The alliance also holds an annual “Maine Food Means Business” summit with the Maine Grocers Association that brings food producers together with wholesalers, distributors, manufacturers and other professionals in the food industry.
One of the topics new food businesses learned about was food safety, “which blew a lot of people away,” Maclin said.
“They just didn’t even think about that before, and it’s a huge issue,” he said. “All you need is one E. coli experience and you’re done, particularly if you’re a new vendor.”
The summit also features a speed dating-style forum where new producers can sign up to have retail food executives come by their displays and check out their products.
“And you have speakers from distribution companies,” Bissonnette said, “and you have forums where you get Shaw’s, Hannaford and all these people together, and they talk about their business and what they see coming up for the key markets, such as natural and organic and gluten free, or whatever the next big thing is.
“It’s an amazing group of Maine executives – people you can just email whenever you have a question and say, ‘Can you help me with this?’ “
Lucy Benjamin, founder of Lucy’s Granola in East Blue Hill, called the summit “a great way to have your product come to the attention of some really serious buyers.”
Benjamin fell in love with granola when she tried some made by a baker at a local farmers market. She started making her own, and took some to a bake sale at her local library. “People kept asking me for more and more,” she said, “so I kept making it, and eventually I decided that I couldn’t just give it away anymore.”
Now she’s got a commercial kitchen in her home, and employs people to make the granola 12 hours a day.
Benjamin’s granola contains much less sugar than other brands. Most granola is sold in 12- to 13-ounce bags, but Benjamin sells hers by the pound. She makes three varieties: Original, extra seedy and gluten-free.
“It’s very simple and straightforward, and it’s well toasted,” she said. “It’s handmade in really tiny batches, about 15 pounds at a time at the moment.”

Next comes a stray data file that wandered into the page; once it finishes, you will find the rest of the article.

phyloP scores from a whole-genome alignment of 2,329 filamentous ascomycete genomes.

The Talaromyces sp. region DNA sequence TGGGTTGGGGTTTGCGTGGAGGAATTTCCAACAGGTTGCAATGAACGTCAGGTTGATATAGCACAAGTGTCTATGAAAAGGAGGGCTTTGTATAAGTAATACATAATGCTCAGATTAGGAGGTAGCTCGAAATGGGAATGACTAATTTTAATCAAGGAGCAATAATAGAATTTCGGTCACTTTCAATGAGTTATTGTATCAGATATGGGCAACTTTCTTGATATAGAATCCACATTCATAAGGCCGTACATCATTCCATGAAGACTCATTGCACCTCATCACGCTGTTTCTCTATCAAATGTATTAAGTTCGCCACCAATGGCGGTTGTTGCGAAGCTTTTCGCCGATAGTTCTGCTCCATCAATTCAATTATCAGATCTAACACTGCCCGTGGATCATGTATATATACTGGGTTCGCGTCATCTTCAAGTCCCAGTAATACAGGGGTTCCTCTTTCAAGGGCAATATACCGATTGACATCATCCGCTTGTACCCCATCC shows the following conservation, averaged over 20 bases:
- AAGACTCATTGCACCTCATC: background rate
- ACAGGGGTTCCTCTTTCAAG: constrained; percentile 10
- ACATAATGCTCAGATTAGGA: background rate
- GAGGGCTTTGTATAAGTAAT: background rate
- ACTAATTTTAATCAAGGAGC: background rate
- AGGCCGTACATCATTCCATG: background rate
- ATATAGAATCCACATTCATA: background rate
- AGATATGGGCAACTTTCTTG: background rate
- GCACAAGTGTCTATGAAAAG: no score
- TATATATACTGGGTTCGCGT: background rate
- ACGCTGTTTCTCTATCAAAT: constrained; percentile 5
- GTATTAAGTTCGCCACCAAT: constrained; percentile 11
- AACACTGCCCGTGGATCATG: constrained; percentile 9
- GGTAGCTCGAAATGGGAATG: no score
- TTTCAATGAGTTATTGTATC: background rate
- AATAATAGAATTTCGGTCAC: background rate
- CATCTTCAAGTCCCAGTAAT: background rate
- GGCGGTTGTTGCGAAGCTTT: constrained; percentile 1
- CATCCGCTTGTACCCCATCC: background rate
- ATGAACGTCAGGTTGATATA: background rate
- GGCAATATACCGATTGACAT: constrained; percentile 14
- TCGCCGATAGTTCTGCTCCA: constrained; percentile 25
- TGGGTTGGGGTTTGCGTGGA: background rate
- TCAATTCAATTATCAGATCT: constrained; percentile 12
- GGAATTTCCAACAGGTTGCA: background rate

Benjamin started selling her granola at a farmers market, then at the local food co-op. After two years of growing her business on her own, she’s now in 30 to 40 stores in New England; Washington, D.C.; and New York, and at seven farmers markets. She has doubled her business every year, and is hoping to expand once she finds a distributor.
Benjamin said before she started her own food business, she had no idea how much work was involved.
“I’m selling it myself,” she said. “I’m calling all my shops. I’m keeping supplies coming in. I’m doing the invoicing. I have a whole mail-order business that I’m packaging and servicing. You have to keep on top of design, labels, all the supplies from bags to labels to ingredients to packaging material. Everything. It’s endless.”
Benjamin has been a member of the Maine Food Producers Alliance for about a year and a half. At one of the annual summits, she connected with a woman who is now doing the lab work to get nutritional information on Benjamin’s products. She’s also doing some shelf-life testing.
The event, Benjamin said, “was really useful, really encouraging. I really do feel I could call up many of the members and ask for help. I really feel that there is a network there.”
It was at one of the summits that Shannon Bissonnette was able to connect with the retailers who are helping her take her business to the next level.
“It’s exciting,” Bissonnette said. “It’s terrifying. It’s a little bit of everything. But you know, that’s what you want. I’m ready for it. Bring it on.”
Staff Writer Meredith Goad can be contacted at 791-6332 or at: email@example.com